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Mythmaking and mythbreaking in the mathematics classroom

Taylor, P.C. (1996) Mythmaking and mythbreaking in the mathematics classroom. Educational Studies in Mathematics, 31 (1-2). pp. 151-173.

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Constructivism has become a major focus of recent pedagogical reform in mathematics education. However, epistemological reform that is based on the constructivist referent of learning as conceptual change has a very limited viability in traditional mathematics classrooms because of its cultural insensitivity. By contrast, the social epistemology of critical constructivism addresses the socio-cultural contexts of knowledge construction and serves as a powerful referent for cultural reform. From this perspective, the social reality of traditional mathematics classrooms is governed by powerful cultural myths that restrain the discursive practices of teachers and students. The power of the repressive myths of cold reason and hard control is evident in the ways in which they act in concert to create a highly coherent and seemingly natural social reality. Epistemological reform of traditional mathematics classroom learning environments is, therefore, synonomous with cultural reconstruction. Critical constructivism, which has a central concern with discourse ethics and the moral agency of the teacher, draws on the social philosophy of Jurgen Habermas and argues for an alternative culture of communicative action to be established in mathematics classrooms. Teachers are expected to work collaboratively as agents of cultural change in forums beyond their classrooms.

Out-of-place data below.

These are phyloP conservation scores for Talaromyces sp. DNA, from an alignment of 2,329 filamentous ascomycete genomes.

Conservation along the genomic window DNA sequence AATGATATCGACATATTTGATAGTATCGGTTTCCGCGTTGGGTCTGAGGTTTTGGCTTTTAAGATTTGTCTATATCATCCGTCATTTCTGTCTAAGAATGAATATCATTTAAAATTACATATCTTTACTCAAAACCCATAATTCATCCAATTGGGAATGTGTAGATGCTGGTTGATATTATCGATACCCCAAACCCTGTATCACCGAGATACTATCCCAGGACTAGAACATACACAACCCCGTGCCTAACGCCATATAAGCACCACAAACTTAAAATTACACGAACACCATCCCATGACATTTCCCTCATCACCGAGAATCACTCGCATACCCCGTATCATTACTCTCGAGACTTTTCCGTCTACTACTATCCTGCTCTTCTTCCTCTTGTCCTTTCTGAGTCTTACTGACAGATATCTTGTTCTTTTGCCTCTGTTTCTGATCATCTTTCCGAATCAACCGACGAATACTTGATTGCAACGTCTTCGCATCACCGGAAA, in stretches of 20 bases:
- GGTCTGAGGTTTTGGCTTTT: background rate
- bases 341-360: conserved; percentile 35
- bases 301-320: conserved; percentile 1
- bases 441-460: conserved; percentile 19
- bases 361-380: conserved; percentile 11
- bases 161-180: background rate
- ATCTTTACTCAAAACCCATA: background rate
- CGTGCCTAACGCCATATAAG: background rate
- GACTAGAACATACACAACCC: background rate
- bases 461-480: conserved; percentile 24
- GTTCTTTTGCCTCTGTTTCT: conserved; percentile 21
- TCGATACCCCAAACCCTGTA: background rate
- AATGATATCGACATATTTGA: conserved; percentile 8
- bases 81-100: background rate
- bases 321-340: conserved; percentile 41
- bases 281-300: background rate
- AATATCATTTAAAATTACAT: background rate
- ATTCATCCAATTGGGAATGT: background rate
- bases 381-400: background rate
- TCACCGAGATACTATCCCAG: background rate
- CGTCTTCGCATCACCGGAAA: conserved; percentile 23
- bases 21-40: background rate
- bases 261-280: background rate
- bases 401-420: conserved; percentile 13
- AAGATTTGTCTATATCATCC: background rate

Religions, philosophies, arts, the social forms of primitive and historic man, prime discoveries in science and technology, the very dreams that blister sleep, boil up from the basic, magic ring of myth.

Item Type: Journal Article
Publisher: Kluwer Academic Publishers
Copyright: © 1996 Kluwer Academic Publishers
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